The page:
Charles I, Emperor of Austria and King Charles IV of Hungary

   A nephew of the Emperor Franz Joseph, Charles received a broad but strictly Catholic education. Although on friendly terms with his uncle, Archduke Franz Ferdinand, and even persuaded that the Habsburg Empire required serious reform to survive, Charles remained aloof from the political antagonisms that the heir apparent’s policies engendered. He therefore was in far better standing with the emperor than the confrontational heir apparent. Indeed, though Franz Joseph was both shocked and alarmed at the assassination of Franz Ferdinand in Sarajevo, he was not altogether displeased to have Archduke Charles emerge as his successor.
   Becoming ruler of the Habsburg lands at the midpoint of World War I in 1916, Charles was convinced that his dynasty’s empire would not survive the conflict intact. Encouraged by his strong62 • CHARLES I, EMPEROR OF AUSTRIA AND KING CHARLES IV OF HUNGARY willed wife, Zita of Bourbon-Parma (1892–1989), whom he had married in 1911, he set about trying to extricate Austria–Hungary from the war. He also worked to reconcile his peoples, whom economic privation and wartime curbs on civil liberties were making increasingly restless, to Habsburg rule at home. He and his government blundered badly in all respects. In 1917, Charles ordered the release of Austria–Hungary’s political prisoners. Because a number of these were Czech nationalists, many Germans of the empire resented concessions to people whose disloyalty had spared them the perils of combat. Secret and unilateral peace initiatives he entered into with France were made public by the French prime minister, George Clemenceau, in 1918. Austria–Hungary’s German allies, who had saved the Habsburg armies from complete disaster on the eastern front, reacted sternly, especially because part of the bargain to be cut with France was Austria–Hungary’s willingness to see Alsace-Lorraine returned to French control. Charles’s subsequent apology, made personally to Emperor William II at the latter’s wartime residence in Spa, convinced many Habsburg subjects, especially the Czechs, that the dynasty could no longer stand between them and German expansion.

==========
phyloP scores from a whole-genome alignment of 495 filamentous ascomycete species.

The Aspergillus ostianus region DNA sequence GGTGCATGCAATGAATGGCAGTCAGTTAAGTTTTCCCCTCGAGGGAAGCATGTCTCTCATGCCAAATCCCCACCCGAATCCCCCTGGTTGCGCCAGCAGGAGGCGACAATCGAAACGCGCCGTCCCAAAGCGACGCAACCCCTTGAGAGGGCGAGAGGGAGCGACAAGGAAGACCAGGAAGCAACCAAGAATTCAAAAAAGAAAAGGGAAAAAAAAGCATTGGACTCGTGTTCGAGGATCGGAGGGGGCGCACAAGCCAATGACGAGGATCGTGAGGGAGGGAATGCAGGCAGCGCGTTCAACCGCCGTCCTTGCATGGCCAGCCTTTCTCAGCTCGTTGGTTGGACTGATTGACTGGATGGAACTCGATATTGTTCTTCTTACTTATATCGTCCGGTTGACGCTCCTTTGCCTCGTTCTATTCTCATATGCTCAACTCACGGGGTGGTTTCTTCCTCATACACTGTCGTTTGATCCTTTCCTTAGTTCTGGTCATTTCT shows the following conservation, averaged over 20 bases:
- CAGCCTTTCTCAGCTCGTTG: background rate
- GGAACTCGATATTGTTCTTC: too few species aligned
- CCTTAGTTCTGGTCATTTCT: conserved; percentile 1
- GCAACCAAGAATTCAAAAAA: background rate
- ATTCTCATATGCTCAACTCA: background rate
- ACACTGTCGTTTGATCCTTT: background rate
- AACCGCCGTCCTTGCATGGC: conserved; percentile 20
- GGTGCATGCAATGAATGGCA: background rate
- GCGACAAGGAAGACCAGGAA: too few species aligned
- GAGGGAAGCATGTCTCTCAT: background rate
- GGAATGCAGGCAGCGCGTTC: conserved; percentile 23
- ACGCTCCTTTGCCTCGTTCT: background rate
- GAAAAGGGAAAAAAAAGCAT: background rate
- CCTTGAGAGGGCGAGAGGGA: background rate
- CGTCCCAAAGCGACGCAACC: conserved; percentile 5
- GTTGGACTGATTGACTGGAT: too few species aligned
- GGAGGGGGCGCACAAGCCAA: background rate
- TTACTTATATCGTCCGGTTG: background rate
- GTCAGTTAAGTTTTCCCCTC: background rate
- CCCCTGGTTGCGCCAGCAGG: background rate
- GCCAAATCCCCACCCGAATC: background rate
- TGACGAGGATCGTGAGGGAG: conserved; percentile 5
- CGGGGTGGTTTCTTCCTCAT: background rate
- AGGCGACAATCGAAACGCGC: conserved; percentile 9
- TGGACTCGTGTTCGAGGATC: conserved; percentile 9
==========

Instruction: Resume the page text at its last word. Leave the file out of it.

On 16 October 1918, Charles issued a manifesto promising to turn the Habsburg Empire into a loose confederation in which various nationalities would have a wide degree of autonomy. The document only encouraged the emperor’s peoples to move toward complete independence. Indeed, that same day Hungary declared the Compromise of 1867 (Ausgleich) to be no longer in effect. On 11 November 1918, Charles signed a manifesto in which he removed himself from participation in the government of Austria, though he did not explicitly renounce claims to any throne. He left Vienna with his large family for an outlying castle, Ekartsau, in Lower Austria. The following year, he went into exile altogether in Switzerland. From there, he made two attempts in 1921 to reclaim the crown in Hungary. Both efforts failed, and the Western powers banished him to the Portuguese island of Madeira, where he died within a year.
   See also Habsburg Exclusion Act.

Historical dictionary of Austria. . 2014.

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